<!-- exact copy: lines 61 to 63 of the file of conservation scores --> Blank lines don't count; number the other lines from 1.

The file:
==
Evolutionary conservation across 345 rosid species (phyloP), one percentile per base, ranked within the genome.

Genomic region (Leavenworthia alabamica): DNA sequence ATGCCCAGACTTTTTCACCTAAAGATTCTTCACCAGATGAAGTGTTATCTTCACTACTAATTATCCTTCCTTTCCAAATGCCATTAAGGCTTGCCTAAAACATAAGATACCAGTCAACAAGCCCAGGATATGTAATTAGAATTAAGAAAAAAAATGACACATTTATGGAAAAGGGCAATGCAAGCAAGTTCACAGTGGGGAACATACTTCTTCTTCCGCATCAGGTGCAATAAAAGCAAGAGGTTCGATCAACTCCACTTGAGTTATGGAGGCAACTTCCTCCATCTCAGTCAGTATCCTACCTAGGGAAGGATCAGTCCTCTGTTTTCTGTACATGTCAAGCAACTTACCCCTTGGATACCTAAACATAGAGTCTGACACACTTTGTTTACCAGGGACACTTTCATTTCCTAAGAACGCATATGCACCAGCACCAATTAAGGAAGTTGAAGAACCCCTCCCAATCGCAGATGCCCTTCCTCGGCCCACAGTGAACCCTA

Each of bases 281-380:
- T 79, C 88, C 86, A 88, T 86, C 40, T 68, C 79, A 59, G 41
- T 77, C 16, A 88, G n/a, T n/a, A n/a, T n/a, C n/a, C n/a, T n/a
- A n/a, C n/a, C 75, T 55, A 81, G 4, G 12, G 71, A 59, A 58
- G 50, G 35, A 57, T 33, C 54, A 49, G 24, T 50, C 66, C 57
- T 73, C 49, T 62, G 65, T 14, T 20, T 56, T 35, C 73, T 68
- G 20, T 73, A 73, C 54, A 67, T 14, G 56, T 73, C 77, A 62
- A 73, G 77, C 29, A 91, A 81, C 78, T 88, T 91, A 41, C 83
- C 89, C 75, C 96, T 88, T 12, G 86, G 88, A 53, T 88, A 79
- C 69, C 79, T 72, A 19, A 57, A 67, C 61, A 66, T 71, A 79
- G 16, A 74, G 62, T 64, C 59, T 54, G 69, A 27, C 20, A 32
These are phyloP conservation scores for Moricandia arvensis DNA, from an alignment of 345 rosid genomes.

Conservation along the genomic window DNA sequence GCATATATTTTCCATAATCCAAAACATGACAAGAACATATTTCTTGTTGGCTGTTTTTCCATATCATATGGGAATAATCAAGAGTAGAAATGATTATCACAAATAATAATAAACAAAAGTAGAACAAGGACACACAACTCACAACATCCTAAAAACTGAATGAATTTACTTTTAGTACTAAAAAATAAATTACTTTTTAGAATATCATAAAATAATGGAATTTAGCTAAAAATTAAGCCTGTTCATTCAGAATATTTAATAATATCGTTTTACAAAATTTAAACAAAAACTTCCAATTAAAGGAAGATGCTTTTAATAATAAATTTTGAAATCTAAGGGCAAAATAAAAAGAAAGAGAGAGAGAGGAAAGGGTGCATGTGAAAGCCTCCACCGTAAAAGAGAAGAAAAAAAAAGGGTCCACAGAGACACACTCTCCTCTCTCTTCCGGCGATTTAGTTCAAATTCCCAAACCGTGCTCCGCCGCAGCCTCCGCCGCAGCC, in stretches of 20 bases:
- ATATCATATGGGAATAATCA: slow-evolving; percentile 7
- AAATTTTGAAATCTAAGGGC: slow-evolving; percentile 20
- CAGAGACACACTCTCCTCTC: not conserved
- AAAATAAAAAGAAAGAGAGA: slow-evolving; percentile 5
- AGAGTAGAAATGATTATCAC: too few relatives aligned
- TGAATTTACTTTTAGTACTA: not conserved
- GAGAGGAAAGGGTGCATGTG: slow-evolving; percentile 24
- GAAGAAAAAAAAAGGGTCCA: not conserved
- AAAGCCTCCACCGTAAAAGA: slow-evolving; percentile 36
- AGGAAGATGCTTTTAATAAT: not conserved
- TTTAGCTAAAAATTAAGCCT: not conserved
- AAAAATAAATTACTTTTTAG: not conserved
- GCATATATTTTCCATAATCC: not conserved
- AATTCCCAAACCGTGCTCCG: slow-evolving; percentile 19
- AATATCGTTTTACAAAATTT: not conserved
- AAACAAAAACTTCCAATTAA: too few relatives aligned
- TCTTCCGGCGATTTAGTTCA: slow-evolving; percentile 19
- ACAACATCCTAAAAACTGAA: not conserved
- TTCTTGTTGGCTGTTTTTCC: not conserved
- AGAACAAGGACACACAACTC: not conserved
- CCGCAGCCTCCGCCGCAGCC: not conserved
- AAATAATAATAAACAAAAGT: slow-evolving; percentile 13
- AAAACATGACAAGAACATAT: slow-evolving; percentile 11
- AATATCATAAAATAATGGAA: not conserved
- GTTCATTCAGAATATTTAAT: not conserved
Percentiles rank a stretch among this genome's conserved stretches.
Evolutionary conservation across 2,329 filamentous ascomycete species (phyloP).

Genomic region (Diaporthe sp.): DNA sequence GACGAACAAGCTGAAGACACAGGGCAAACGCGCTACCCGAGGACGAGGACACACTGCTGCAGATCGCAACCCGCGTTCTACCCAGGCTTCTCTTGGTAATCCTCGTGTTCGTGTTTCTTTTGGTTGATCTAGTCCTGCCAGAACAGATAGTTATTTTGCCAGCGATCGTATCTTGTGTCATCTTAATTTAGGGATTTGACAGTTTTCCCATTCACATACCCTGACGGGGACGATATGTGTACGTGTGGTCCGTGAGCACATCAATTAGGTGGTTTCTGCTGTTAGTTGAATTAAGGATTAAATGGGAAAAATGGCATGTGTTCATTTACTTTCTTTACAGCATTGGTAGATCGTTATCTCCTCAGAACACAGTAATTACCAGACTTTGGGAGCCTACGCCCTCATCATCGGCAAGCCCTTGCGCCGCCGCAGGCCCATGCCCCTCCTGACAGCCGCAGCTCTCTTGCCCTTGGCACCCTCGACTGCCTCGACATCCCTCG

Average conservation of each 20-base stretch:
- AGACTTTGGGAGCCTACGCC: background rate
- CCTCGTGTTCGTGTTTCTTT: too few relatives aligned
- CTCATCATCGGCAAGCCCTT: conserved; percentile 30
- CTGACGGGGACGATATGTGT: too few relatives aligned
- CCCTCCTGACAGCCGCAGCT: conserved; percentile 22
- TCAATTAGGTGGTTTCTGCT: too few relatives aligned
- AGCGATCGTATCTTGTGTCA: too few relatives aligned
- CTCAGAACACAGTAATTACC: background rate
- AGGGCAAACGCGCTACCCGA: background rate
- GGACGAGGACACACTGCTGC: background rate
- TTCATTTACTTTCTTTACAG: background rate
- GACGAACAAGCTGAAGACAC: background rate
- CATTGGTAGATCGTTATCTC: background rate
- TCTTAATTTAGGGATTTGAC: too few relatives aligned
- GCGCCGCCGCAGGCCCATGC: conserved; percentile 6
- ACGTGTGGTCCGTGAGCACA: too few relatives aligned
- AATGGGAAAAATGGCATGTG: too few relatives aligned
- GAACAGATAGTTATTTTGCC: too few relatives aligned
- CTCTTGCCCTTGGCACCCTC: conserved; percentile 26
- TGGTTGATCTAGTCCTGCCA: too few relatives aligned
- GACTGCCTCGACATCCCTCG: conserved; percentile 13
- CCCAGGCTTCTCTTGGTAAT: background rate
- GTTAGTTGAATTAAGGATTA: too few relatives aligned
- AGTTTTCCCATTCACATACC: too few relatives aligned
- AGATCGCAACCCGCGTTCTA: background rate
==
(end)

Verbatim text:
- AATGGGAAAAATGGCATGTG: too few relatives aligned
- GAACAGATAGTTATTTTGCC: too few relatives aligned
- CTCTTGCCCTTGGCACCCTC: conserved; percentile 26